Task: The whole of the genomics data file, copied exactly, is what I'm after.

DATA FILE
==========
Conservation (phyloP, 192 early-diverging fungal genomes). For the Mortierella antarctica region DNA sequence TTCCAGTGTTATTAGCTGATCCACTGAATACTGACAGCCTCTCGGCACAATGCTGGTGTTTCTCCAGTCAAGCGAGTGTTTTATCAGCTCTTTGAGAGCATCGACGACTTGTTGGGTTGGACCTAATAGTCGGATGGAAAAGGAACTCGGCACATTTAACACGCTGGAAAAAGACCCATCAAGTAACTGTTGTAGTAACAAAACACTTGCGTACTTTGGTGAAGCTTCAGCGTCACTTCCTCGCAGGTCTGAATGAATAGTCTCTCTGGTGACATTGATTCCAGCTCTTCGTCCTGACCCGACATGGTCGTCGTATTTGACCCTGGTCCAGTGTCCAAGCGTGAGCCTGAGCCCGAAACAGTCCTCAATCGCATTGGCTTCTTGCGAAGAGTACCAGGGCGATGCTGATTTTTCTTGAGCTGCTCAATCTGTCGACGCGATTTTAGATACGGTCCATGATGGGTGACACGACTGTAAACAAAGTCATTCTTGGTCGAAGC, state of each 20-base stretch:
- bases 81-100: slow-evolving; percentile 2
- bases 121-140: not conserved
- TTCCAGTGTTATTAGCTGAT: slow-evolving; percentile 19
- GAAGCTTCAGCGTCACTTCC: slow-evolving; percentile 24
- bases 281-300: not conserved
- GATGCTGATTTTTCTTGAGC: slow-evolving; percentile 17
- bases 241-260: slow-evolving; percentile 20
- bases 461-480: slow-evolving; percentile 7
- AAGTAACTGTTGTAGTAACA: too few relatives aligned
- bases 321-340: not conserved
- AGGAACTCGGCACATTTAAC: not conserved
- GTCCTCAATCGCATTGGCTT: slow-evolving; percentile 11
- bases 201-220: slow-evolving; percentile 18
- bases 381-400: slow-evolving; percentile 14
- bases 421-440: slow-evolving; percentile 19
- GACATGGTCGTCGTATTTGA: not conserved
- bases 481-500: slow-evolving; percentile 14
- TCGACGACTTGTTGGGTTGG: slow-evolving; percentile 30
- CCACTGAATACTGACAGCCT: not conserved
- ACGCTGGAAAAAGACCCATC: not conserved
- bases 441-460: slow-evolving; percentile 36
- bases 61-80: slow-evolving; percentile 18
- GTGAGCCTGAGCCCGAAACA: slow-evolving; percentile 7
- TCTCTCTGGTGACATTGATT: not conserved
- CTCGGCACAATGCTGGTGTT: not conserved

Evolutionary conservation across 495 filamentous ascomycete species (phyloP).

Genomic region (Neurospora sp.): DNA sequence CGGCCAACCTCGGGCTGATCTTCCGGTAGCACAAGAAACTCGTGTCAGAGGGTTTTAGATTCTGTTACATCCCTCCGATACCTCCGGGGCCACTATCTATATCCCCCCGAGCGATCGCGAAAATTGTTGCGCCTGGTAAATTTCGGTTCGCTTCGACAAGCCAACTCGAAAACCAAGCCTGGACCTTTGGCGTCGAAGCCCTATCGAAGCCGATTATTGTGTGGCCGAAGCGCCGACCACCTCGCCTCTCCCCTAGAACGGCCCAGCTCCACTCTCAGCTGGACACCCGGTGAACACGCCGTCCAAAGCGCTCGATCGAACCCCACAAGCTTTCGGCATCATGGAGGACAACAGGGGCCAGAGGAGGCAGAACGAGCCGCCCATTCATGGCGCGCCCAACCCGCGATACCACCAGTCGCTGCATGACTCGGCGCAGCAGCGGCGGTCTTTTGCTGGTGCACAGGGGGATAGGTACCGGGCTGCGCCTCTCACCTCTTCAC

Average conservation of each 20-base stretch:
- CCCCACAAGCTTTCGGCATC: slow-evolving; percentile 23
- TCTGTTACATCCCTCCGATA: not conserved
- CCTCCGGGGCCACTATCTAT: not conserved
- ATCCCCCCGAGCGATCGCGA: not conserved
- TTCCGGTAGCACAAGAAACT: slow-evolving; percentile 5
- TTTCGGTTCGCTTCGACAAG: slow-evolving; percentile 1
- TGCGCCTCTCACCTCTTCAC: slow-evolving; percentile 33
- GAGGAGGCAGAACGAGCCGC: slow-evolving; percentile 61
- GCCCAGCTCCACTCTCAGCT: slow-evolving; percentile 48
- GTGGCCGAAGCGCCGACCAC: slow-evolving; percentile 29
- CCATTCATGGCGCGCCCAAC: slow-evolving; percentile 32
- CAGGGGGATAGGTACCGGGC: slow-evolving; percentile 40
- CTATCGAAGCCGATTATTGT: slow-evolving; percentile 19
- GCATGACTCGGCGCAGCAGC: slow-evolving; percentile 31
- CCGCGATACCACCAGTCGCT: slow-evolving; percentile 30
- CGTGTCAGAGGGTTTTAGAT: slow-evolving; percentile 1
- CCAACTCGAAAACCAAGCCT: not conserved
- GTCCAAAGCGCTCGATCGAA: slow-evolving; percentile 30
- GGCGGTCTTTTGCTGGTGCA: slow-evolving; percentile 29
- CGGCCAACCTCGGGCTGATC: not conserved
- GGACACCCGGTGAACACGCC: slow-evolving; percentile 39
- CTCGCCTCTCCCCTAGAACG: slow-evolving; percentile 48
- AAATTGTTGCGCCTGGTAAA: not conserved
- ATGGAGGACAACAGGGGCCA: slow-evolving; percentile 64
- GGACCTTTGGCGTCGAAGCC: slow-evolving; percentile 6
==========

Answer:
Conservation (phyloP, 192 early-diverging fungal genomes). For the Mortierella antarctica region DNA sequence TTCCAGTGTTATTAGCTGATCCACTGAATACTGACAGCCTCTCGGCACAATGCTGGTGTTTCTCCAGTCAAGCGAGTGTTTTATCAGCTCTTTGAGAGCATCGACGACTTGTTGGGTTGGACCTAATAGTCGGATGGAAAAGGAACTCGGCACATTTAACACGCTGGAAAAAGACCCATCAAGTAACTGTTGTAGTAACAAAACACTTGCGTACTTTGGTGAAGCTTCAGCGTCACTTCCTCGCAGGTCTGAATGAATAGTCTCTCTGGTGACATTGATTCCAGCTCTTCGTCCTGACCCGACATGGTCGTCGTATTTGACCCTGGTCCAGTGTCCAAGCGTGAGCCTGAGCCCGAAACAGTCCTCAATCGCATTGGCTTCTTGCGAAGAGTACCAGGGCGATGCTGATTTTTCTTGAGCTGCTCAATCTGTCGACGCGATTTTAGATACGGTCCATGATGGGTGACACGACTGTAAACAAAGTCATTCTTGGTCGAAGC, state of each 20-base stretch:
- bases 81-100: slow-evolving; percentile 2
- bases 121-140: not conserved
- TTCCAGTGTTATTAGCTGAT: slow-evolving; percentile 19
- GAAGCTTCAGCGTCACTTCC: slow-evolving; percentile 24
- bases 281-300: not conserved
- GATGCTGATTTTTCTTGAGC: slow-evolving; percentile 17
- bases 241-260: slow-evolving; percentile 20
- bases 461-480: slow-evolving; percentile 7
- AAGTAACTGTTGTAGTAACA: too few relatives aligned
- bases 321-340: not conserved
- AGGAACTCGGCACATTTAAC: not conserved
- GTCCTCAATCGCATTGGCTT: slow-evolving; percentile 11
- bases 201-220: slow-evolving; percentile 18
- bases 381-400: slow-evolving; percentile 14
- bases 421-440: slow-evolving; percentile 19
- GACATGGTCGTCGTATTTGA: not conserved
- bases 481-500: slow-evolving; percentile 14
- TCGACGACTTGTTGGGTTGG: slow-evolving; percentile 30
- CCACTGAATACTGACAGCCT: not conserved
- ACGCTGGAAAAAGACCCATC: not conserved
- bases 441-460: slow-evolving; percentile 36
- bases 61-80: slow-evolving; percentile 18
- GTGAGCCTGAGCCCGAAACA: slow-evolving; percentile 7
- TCTCTCTGGTGACATTGATT: not conserved
- CTCGGCACAATGCTGGTGTT: not conserved

Evolutionary conservation across 495 filamentous ascomycete species (phyloP).

Genomic region (Neurospora sp.): DNA sequence CGGCCAACCTCGGGCTGATCTTCCGGTAGCACAAGAAACTCGTGTCAGAGGGTTTTAGATTCTGTTACATCCCTCCGATACCTCCGGGGCCACTATCTATATCCCCCCGAGCGATCGCGAAAATTGTTGCGCCTGGTAAATTTCGGTTCGCTTCGACAAGCCAACTCGAAAACCAAGCCTGGACCTTTGGCGTCGAAGCCCTATCGAAGCCGATTATTGTGTGGCCGAAGCGCCGACCACCTCGCCTCTCCCCTAGAACGGCCCAGCTCCACTCTCAGCTGGACACCCGGTGAACACGCCGTCCAAAGCGCTCGATCGAACCCCACAAGCTTTCGGCATCATGGAGGACAACAGGGGCCAGAGGAGGCAGAACGAGCCGCCCATTCATGGCGCGCCCAACCCGCGATACCACCAGTCGCTGCATGACTCGGCGCAGCAGCGGCGGTCTTTTGCTGGTGCACAGGGGGATAGGTACCGGGCTGCGCCTCTCACCTCTTCAC

Average conservation of each 20-base stretch:
- CCCCACAAGCTTTCGGCATC: slow-evolving; percentile 23
- TCTGTTACATCCCTCCGATA: not conserved
- CCTCCGGGGCCACTATCTAT: not conserved
- ATCCCCCCGAGCGATCGCGA: not conserved
- TTCCGGTAGCACAAGAAACT: slow-evolving; percentile 5
- TTTCGGTTCGCTTCGACAAG: slow-evolving; percentile 1
- TGCGCCTCTCACCTCTTCAC: slow-evolving; percentile 33
- GAGGAGGCAGAACGAGCCGC: slow-evolving; percentile 61
- GCCCAGCTCCACTCTCAGCT: slow-evolving; percentile 48
- GTGGCCGAAGCGCCGACCAC: slow-evolving; percentile 29
- CCATTCATGGCGCGCCCAAC: slow-evolving; percentile 32
- CAGGGGGATAGGTACCGGGC: slow-evolving; percentile 40
- CTATCGAAGCCGATTATTGT: slow-evolving; percentile 19
- GCATGACTCGGCGCAGCAGC: slow-evolving; percentile 31
- CCGCGATACCACCAGTCGCT: slow-evolving; percentile 30
- CGTGTCAGAGGGTTTTAGAT: slow-evolving; percentile 1
- CCAACTCGAAAACCAAGCCT: not conserved
- GTCCAAAGCGCTCGATCGAA: slow-evolving; percentile 30
- GGCGGTCTTTTGCTGGTGCA: slow-evolving; percentile 29
- CGGCCAACCTCGGGCTGATC: not conserved
- GGACACCCGGTGAACACGCC: slow-evolving; percentile 39
- CTCGCCTCTCCCCTAGAACG: slow-evolving; percentile 48
- AAATTGTTGCGCCTGGTAAA: not conserved
- ATGGAGGACAACAGGGGCCA: slow-evolving; percentile 64
- GGACCTTTGGCGTCGAAGCC: slow-evolving; percentile 6